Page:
Is Our Country Turning Itself Into a Banana Republic?
Throughout the West, countries enjoying the most robust economies thanks to capitalism now demonize that work engine.
As of late, nearly all of Europe, the United States and even Japan have dabbled in socialism. But beyond substantial debt, protest demonstrations over entitlement cuts and increasingly diminished productive capacity, where has it gotten them?
Ironically, capitalism has done more to distribute wealth worldwide than any socialist scheme ever has. Free market critics cry globalization is a capitalist plot to make the rich richer and the poor poorer.
Of course it is. But unlike government organizations such as the World Bank, private-sector globalization has distributed wealth much more evenly around the world, effectively shrinking the gap between developed Western nations and many so-called Third World developing nations.
More than ever, richer nations are experiencing a greater rise in debt levels while many developing countries have the lowest in relation to what they produce annually. Aging populations of the more prosperous countries are becoming less productive but more needy of health care, while the additional burdens related to unemployment, immigration and welfare are spiraling.
No wonder the Office of Management and Budget estimates that the social services bill in the United States alone will climb to $3 trillion by the year 2015.
So married are we to social and entitlement programs that talk of scaling them back frightens nearly every politician in Washington. Why not then do as President Obama urges and increase taxes on the rich and corporations?
The unpopular fact is that the horrid Bush tax cuts resulted in more tax revenue from the rich. Why? Because those tax cuts really did stimulate the economy. In the first two years alone, the number of folks making $1 million annually rose by 60 percent, which added more than $1 billion in tax revenue.
That aside, let's say we do the reverse and increase taxes on the rich and corporations. Before we do, though, consider that the top 1 percent of taxpayers now earn 17 percent of the country's total income but already pay 37 percent of federal taxes.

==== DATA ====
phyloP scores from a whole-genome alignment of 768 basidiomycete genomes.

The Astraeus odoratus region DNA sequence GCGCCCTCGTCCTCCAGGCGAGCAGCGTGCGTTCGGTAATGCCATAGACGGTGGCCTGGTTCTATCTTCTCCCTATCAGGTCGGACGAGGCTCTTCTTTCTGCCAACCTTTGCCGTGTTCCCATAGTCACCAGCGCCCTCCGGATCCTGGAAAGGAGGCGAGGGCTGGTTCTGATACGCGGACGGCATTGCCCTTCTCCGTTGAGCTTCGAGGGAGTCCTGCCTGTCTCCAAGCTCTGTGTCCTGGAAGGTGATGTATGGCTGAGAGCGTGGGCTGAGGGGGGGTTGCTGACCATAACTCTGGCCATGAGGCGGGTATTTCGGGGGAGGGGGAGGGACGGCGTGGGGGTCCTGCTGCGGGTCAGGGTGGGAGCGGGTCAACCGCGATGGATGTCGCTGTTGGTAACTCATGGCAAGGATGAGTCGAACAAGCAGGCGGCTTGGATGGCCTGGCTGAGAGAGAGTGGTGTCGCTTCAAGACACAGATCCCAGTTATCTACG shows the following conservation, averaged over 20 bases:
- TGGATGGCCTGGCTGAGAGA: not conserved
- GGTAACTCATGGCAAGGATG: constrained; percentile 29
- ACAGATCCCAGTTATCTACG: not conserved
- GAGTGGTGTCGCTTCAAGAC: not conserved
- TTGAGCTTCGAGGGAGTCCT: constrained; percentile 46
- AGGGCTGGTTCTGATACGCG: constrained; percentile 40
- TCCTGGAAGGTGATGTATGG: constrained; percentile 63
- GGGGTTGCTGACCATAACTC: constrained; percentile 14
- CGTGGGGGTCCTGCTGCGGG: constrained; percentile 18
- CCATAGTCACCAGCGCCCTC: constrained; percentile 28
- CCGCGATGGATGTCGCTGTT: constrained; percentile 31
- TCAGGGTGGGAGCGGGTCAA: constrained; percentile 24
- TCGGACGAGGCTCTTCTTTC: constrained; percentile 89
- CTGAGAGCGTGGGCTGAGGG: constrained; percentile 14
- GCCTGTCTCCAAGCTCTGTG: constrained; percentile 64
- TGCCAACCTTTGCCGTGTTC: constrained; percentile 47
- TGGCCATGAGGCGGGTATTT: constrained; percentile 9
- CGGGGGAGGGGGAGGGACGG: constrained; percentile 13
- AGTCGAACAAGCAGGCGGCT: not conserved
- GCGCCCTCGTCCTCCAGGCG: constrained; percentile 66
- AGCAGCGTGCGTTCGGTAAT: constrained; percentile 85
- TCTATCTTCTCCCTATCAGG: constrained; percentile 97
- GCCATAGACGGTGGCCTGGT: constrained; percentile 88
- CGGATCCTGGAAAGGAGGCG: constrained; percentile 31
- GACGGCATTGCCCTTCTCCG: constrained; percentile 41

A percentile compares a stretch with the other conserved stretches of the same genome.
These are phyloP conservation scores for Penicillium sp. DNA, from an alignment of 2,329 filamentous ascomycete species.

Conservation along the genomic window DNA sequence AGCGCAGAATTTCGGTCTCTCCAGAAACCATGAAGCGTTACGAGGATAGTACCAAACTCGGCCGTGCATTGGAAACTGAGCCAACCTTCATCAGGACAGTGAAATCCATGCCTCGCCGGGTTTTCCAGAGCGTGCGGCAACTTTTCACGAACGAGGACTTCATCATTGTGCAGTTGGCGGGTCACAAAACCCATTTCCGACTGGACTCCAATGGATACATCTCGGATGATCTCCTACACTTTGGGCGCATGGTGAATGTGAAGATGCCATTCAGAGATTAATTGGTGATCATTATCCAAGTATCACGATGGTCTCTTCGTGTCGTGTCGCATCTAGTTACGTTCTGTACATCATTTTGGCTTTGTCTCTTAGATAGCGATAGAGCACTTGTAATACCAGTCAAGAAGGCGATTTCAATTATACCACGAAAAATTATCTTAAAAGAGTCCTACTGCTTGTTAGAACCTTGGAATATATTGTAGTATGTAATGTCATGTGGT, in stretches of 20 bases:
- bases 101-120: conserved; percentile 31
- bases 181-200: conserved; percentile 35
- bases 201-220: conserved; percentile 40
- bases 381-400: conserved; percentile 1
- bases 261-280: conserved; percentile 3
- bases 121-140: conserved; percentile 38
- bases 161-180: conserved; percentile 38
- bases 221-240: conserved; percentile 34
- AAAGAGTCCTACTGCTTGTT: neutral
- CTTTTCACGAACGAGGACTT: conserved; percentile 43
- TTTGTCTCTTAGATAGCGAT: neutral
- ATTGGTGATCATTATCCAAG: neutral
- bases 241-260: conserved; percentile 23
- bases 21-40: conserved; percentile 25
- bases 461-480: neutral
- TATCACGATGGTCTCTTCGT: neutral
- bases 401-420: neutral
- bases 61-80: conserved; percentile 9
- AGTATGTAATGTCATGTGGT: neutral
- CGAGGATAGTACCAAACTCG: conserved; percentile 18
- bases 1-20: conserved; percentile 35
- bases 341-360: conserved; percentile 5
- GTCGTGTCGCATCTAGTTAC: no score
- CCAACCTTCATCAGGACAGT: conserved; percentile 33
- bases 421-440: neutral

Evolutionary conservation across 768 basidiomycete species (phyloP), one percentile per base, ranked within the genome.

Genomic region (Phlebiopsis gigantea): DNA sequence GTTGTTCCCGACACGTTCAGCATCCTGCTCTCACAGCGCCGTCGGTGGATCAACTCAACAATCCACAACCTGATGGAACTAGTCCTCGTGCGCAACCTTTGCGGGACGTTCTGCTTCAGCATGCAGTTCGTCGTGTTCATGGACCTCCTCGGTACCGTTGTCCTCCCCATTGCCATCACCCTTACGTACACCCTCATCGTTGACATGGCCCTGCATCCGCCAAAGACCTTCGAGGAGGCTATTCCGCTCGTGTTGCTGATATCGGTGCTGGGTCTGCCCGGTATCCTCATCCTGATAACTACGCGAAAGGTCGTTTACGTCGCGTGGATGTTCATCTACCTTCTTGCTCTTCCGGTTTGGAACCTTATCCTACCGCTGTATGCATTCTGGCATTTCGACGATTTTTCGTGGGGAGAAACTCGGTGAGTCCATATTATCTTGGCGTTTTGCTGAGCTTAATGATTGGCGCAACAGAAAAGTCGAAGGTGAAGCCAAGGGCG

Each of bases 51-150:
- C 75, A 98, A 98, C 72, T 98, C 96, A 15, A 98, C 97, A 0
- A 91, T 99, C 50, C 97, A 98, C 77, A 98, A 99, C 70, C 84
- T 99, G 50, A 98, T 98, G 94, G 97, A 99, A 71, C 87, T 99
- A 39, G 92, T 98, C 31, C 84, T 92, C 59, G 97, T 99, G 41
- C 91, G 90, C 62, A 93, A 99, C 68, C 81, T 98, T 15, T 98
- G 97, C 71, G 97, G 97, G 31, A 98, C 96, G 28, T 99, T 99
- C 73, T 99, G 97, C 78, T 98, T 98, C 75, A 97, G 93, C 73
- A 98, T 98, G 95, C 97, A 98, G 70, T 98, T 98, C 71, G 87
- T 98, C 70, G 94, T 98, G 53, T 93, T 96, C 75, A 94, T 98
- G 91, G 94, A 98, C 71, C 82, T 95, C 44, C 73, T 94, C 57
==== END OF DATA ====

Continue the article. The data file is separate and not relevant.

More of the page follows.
Moreover, the U.S. sports the highest corporate tax rate, at 39 percent, and has an effective tax rate of 27 percent. Yet while other countries are slashing their corporate tax rates to hang on to businesses, Washington still ponders tax increases.
So how much should we raise taxes? The fact is that if we increased all tax revenue (not just what the rich and corporations pay) by a third, the government would barely cover the projected 2015 bill for social programs.
What would happen then if we did increase taxes on the rich and corporations in our current economic environment? The especially large companies that employ one-fifth of our labor force would flee even faster from this country.
In the past decade, these multinationals have cut nearly 3 million jobs in the U.S. and added well over 2 million abroad. With our high taxes, high employee incomes and high utility and raw materials costs, why would companies expand operations here? Our tax laws already spur them to go elsewhere. Would increased taxes help this situation?
Ask GE. A longtime supporter of President Obama, GE does not pay its "fair share" but instead exploits tax loopholes. For 10 years, GE has averaged an effective tax rate of just 2 percent. How? It expanded overseas. Many corporations have followed its example, and higher taxes would stampede their exodus.
By the same token, consider why foreign investors are shrinking in number. When the U.S. economy was strong and offered a rosy rate of return, investing in this country was attractive. But now we offer only dizzying debt and find loans harder to come by. With other economies doing relatively well, investors in rising Third World countries are stashing their money closer to home. To attract them back, the U.S. would have to raise interest rates - which, unfortunately, would dampen our economy further.
The more the U.S. demonizes capitalism and experiments with socialism, the more we will see this flight of capital. Our tax base will erode, not strengthen, and we will drift further into staggering debt.
Some contend that China, holder of a substantial chunk of that debt, already owns our soul. Given that we lag deplorably behind too many countries in math and science while our children devote themselves to video games and we cater to the entitled, where will we rank on the world stage in five years - or in 10?
Will the next Teflon come from Angola?
Robert A. Taft, of Pinehurst, is president and CEO of USATies Inc., which represents capital equipment suppliers in Third World countries. He was deputy assistant secretary for international affairs under President Clinton. Contact him at email@example.com.
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